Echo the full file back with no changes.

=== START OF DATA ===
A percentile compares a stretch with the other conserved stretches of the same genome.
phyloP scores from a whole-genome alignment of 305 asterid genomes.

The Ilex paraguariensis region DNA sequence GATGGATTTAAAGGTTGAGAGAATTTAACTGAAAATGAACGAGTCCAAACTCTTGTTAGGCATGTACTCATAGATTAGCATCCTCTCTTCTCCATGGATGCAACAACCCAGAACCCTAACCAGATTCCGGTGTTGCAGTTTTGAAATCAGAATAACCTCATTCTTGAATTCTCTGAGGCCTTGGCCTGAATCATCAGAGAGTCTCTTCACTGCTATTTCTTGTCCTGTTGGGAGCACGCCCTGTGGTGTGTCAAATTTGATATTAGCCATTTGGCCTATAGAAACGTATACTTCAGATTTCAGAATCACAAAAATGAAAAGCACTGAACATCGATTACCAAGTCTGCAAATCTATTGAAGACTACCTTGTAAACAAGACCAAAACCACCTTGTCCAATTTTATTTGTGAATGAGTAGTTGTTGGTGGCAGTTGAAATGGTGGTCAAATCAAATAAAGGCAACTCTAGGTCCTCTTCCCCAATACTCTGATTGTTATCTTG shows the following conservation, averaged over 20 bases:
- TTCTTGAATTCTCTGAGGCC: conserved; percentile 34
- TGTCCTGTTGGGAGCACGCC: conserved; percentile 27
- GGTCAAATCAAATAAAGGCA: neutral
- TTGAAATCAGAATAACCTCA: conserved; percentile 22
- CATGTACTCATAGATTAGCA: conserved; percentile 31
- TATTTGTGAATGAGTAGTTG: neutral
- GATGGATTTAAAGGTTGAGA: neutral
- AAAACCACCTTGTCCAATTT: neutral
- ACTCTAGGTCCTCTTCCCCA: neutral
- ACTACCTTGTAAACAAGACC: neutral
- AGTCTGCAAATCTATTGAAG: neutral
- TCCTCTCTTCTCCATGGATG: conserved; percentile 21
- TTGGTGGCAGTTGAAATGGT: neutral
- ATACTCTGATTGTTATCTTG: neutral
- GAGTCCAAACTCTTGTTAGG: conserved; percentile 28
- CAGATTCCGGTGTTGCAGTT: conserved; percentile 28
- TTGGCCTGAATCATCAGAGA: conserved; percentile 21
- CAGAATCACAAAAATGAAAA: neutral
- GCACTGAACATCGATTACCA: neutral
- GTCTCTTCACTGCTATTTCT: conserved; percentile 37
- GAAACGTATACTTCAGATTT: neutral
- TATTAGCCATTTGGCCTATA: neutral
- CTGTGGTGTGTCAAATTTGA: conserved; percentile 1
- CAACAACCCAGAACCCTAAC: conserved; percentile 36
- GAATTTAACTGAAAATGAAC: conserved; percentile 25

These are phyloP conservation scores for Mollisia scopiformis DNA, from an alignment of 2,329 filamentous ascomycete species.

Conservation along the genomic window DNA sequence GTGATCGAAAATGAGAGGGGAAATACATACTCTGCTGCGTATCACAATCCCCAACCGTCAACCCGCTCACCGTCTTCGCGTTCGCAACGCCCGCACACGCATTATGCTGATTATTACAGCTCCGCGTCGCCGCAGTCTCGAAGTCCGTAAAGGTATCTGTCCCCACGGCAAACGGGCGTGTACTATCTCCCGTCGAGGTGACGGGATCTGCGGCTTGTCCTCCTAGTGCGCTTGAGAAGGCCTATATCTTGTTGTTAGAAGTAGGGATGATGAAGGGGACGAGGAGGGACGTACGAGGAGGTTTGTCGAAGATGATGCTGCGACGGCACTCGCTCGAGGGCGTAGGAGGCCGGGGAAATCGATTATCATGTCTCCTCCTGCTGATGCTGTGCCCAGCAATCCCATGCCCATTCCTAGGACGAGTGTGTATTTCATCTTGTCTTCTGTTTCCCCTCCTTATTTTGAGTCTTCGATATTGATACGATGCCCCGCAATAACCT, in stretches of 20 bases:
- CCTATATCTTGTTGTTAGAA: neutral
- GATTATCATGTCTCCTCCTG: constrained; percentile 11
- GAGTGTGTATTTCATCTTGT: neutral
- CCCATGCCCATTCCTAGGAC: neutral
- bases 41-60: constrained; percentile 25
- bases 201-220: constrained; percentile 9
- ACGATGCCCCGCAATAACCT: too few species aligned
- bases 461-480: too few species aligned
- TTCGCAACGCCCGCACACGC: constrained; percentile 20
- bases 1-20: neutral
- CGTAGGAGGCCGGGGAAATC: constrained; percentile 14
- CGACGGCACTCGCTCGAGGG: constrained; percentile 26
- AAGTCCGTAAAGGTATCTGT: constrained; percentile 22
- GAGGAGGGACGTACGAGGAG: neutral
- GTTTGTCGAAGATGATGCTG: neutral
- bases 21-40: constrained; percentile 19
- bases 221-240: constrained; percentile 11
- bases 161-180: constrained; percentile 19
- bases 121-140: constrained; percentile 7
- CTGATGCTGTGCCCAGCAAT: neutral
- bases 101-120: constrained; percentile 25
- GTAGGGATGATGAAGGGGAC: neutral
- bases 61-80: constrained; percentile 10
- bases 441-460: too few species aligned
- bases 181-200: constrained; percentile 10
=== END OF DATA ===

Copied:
A percentile compares a stretch with the other conserved stretches of the same genome.
phyloP scores from a whole-genome alignment of 305 asterid genomes.

The Ilex paraguariensis region DNA sequence GATGGATTTAAAGGTTGAGAGAATTTAACTGAAAATGAACGAGTCCAAACTCTTGTTAGGCATGTACTCATAGATTAGCATCCTCTCTTCTCCATGGATGCAACAACCCAGAACCCTAACCAGATTCCGGTGTTGCAGTTTTGAAATCAGAATAACCTCATTCTTGAATTCTCTGAGGCCTTGGCCTGAATCATCAGAGAGTCTCTTCACTGCTATTTCTTGTCCTGTTGGGAGCACGCCCTGTGGTGTGTCAAATTTGATATTAGCCATTTGGCCTATAGAAACGTATACTTCAGATTTCAGAATCACAAAAATGAAAAGCACTGAACATCGATTACCAAGTCTGCAAATCTATTGAAGACTACCTTGTAAACAAGACCAAAACCACCTTGTCCAATTTTATTTGTGAATGAGTAGTTGTTGGTGGCAGTTGAAATGGTGGTCAAATCAAATAAAGGCAACTCTAGGTCCTCTTCCCCAATACTCTGATTGTTATCTTG shows the following conservation, averaged over 20 bases:
- TTCTTGAATTCTCTGAGGCC: conserved; percentile 34
- TGTCCTGTTGGGAGCACGCC: conserved; percentile 27
- GGTCAAATCAAATAAAGGCA: neutral
- TTGAAATCAGAATAACCTCA: conserved; percentile 22
- CATGTACTCATAGATTAGCA: conserved; percentile 31
- TATTTGTGAATGAGTAGTTG: neutral
- GATGGATTTAAAGGTTGAGA: neutral
- AAAACCACCTTGTCCAATTT: neutral
- ACTCTAGGTCCTCTTCCCCA: neutral
- ACTACCTTGTAAACAAGACC: neutral
- AGTCTGCAAATCTATTGAAG: neutral
- TCCTCTCTTCTCCATGGATG: conserved; percentile 21
- TTGGTGGCAGTTGAAATGGT: neutral
- ATACTCTGATTGTTATCTTG: neutral
- GAGTCCAAACTCTTGTTAGG: conserved; percentile 28
- CAGATTCCGGTGTTGCAGTT: conserved; percentile 28
- TTGGCCTGAATCATCAGAGA: conserved; percentile 21
- CAGAATCACAAAAATGAAAA: neutral
- GCACTGAACATCGATTACCA: neutral
- GTCTCTTCACTGCTATTTCT: conserved; percentile 37
- GAAACGTATACTTCAGATTT: neutral
- TATTAGCCATTTGGCCTATA: neutral
- CTGTGGTGTGTCAAATTTGA: conserved; percentile 1
- CAACAACCCAGAACCCTAAC: conserved; percentile 36
- GAATTTAACTGAAAATGAAC: conserved; percentile 25

These are phyloP conservation scores for Mollisia scopiformis DNA, from an alignment of 2,329 filamentous ascomycete species.

Conservation along the genomic window DNA sequence GTGATCGAAAATGAGAGGGGAAATACATACTCTGCTGCGTATCACAATCCCCAACCGTCAACCCGCTCACCGTCTTCGCGTTCGCAACGCCCGCACACGCATTATGCTGATTATTACAGCTCCGCGTCGCCGCAGTCTCGAAGTCCGTAAAGGTATCTGTCCCCACGGCAAACGGGCGTGTACTATCTCCCGTCGAGGTGACGGGATCTGCGGCTTGTCCTCCTAGTGCGCTTGAGAAGGCCTATATCTTGTTGTTAGAAGTAGGGATGATGAAGGGGACGAGGAGGGACGTACGAGGAGGTTTGTCGAAGATGATGCTGCGACGGCACTCGCTCGAGGGCGTAGGAGGCCGGGGAAATCGATTATCATGTCTCCTCCTGCTGATGCTGTGCCCAGCAATCCCATGCCCATTCCTAGGACGAGTGTGTATTTCATCTTGTCTTCTGTTTCCCCTCCTTATTTTGAGTCTTCGATATTGATACGATGCCCCGCAATAACCT, in stretches of 20 bases:
- CCTATATCTTGTTGTTAGAA: neutral
- GATTATCATGTCTCCTCCTG: constrained; percentile 11
- GAGTGTGTATTTCATCTTGT: neutral
- CCCATGCCCATTCCTAGGAC: neutral
- bases 41-60: constrained; percentile 25
- bases 201-220: constrained; percentile 9
- ACGATGCCCCGCAATAACCT: too few species aligned
- bases 461-480: too few species aligned
- TTCGCAACGCCCGCACACGC: constrained; percentile 20
- bases 1-20: neutral
- CGTAGGAGGCCGGGGAAATC: constrained; percentile 14
- CGACGGCACTCGCTCGAGGG: constrained; percentile 26
- AAGTCCGTAAAGGTATCTGT: constrained; percentile 22
- GAGGAGGGACGTACGAGGAG: neutral
- GTTTGTCGAAGATGATGCTG: neutral
- bases 21-40: constrained; percentile 19
- bases 221-240: constrained; percentile 11
- bases 161-180: constrained; percentile 19
- bases 121-140: constrained; percentile 7
- CTGATGCTGTGCCCAGCAAT: neutral
- bases 101-120: constrained; percentile 25
- GTAGGGATGATGAAGGGGAC: neutral
- bases 61-80: constrained; percentile 10
- bases 441-460: too few species aligned
- bases 181-200: constrained; percentile 10